- Prepares your body for delivery: Magnesium optimizes blood pressure levels during pregnancy and increases your pain tolerance threshold, making for a more comfortable delivery.
Research on Positive role of Magnesium in Pregnancy
- Fewer Leg Cramps: A Swedish study that concluded in 1996 found that oral magnesium supplementation is a valuable therapeutic tool in the treatment of pregnancy-related leg cramps. Conducted on 73 women with pregnancy-related leg cramps, the study found that serum magnesium levels in patients who suffered severe leg cramps were at or below the lower reference limit,  as is also often the case with healthy pregnant patients. The control group who were put on oral supplementation showed decreased leg cramp distress.
- Reduced Risk of Cerebral Palsy: According to 2009 new Cochrane review by leading researchers from Australia, giving pregnant mothers magnesium sulphate when they are at risk of preterm birth can help protect their babies from cerebral palsy 
- Protection from Perinatal Hypoxia: In an August 2007 study published in British Journal of Obstetrics and Gynaecology, researchers examined the effect of magnesium supplementation and the development of hypoxic-ischaemic encephalopathy (HIE) or Perinatal hypoxia in babies. HIE is the reduction of oxygen supply to tissues and the brain due to inadequate blood flow and has symptoms like decelerated fetal heart rate, low Apgar Scores, meconium aspiration pneumonia and stillbirths. Incidence of Perinatal hypoxia during birth was lessened in the women who took the magnesium supplements when pregnant.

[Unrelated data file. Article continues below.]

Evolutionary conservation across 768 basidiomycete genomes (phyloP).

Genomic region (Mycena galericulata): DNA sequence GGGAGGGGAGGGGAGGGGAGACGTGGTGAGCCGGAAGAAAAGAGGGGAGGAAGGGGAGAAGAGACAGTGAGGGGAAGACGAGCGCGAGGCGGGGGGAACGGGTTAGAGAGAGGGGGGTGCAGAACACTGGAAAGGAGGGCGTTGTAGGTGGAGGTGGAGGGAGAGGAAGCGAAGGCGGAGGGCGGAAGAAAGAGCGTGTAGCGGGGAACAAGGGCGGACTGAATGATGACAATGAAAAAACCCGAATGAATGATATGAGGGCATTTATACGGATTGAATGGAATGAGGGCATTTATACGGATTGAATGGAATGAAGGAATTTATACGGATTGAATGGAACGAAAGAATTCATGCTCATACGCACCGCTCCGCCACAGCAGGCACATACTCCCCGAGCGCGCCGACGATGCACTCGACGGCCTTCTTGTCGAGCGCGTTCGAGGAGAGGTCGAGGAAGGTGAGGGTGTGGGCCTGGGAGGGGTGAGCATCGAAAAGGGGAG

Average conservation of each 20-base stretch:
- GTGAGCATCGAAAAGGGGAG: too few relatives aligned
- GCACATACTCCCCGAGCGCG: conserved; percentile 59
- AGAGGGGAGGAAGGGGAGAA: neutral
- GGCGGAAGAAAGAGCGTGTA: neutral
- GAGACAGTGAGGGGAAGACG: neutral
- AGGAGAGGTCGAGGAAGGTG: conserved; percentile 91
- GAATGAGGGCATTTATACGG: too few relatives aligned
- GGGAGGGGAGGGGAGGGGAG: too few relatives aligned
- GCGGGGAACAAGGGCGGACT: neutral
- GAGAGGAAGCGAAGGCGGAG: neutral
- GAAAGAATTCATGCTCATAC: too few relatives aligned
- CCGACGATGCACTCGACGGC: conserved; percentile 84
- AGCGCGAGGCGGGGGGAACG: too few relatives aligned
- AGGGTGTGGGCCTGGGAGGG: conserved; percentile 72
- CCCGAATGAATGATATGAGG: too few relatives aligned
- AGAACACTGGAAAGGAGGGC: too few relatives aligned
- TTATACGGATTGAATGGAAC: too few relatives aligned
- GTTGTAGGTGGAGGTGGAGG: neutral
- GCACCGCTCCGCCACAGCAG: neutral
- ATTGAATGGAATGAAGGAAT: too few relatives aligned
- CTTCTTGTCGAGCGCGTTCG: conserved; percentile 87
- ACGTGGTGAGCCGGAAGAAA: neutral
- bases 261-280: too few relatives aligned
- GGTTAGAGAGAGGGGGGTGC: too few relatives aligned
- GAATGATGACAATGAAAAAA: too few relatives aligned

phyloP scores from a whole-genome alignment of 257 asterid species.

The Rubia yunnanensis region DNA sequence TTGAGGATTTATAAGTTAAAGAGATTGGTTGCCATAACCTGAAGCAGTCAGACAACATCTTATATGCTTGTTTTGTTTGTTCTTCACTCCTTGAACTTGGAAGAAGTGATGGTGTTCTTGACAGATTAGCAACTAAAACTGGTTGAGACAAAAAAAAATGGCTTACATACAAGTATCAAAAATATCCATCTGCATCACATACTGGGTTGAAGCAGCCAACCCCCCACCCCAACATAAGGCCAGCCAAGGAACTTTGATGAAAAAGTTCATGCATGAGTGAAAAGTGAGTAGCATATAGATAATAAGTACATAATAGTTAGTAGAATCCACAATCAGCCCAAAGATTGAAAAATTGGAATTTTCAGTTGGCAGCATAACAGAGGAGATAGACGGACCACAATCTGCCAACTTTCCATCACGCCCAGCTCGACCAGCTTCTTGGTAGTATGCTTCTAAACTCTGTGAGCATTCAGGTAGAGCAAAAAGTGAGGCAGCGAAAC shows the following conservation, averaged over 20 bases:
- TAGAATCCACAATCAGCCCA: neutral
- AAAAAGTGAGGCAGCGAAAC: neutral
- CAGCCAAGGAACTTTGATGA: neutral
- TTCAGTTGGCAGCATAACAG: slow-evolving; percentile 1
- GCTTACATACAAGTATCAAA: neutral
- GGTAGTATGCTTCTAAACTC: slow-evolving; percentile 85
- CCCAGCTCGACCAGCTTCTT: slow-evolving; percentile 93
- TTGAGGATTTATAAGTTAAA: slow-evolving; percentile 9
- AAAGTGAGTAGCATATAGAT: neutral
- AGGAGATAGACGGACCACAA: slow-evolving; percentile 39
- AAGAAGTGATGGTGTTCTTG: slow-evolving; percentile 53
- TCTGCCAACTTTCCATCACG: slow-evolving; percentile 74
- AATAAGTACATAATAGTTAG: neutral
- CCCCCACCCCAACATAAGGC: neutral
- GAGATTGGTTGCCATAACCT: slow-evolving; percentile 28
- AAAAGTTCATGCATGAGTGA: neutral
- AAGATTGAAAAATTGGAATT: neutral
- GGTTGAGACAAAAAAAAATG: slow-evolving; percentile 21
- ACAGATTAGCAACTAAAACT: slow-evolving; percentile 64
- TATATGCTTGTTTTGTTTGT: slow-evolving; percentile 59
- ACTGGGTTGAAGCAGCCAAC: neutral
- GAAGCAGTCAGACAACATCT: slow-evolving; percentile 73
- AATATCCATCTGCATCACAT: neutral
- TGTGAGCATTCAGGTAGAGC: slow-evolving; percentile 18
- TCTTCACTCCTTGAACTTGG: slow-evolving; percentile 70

Adding Magnesium to your Pre-natal Diet
If you are pregnant, or are planning to have a child soon, make sure there is plenty of magnesium in your diet. Add plenty of magnesium rich foods to your diet. If for any reason you're worried that you may not be getting enough magnesium in your diet, then make sure that you take a magnesium supplement. Specific prenatal vitamins will include magnesium, but probably in very low doses, so it may make more sense to take a stand-alone supplement like MAG365, that is formulated to also work for nursing and pregnant mothers. MAG365 comes as a powder that creates a highly absorbable liquid.
Another effective alternative is Magnesium Rub or Magnesium Gel. Magnesium Rub is a sea water concentrate, with the sodium removed, and when applied directly to your skin, it absorbs much the same way magnesium sulphate or Epsom salt does (transdermal). Apply a little of the Magnesium Rub on your hand and rub directly to the skin for maximum benefit. This is especially beneficial when you rub it directly into an area that suffers from cramping, such as your calves.
The information in this article is meant for information purposes only and is not prescriptive. We recommended that you consult with your doctor before you introduce magnesium in your diet, especially if you have a severe kidney or heart disease or are taking hypoglycemic drugs. If you do take a magnesium supplement then be aware that it can inhibit the absorption of iron, so shouldn't be taken within two hours of an iron supplement.
- The effect of oral magnesium substitution on pregnancy-induced leg cramps.: http://www.ncbi.nlm.nih.gov/pubmed/7631676
- Dahle LO, Berg G, Hammar M, Hurtig M, Larsson L., Department of Obstetrics and Gynecology, Faculty of Health Sciences, Linköping University Hospital, Sweden.
- Doyle et al. Magnesium sulphate for women at risk of preterm birth for neuroprotection of the fetus. Cochrane Database of Systematic Reviews Reviews, 2009, Issue 1. Art. No.: CD004661 DOI: 10.1002/14651858.CD004661.pub3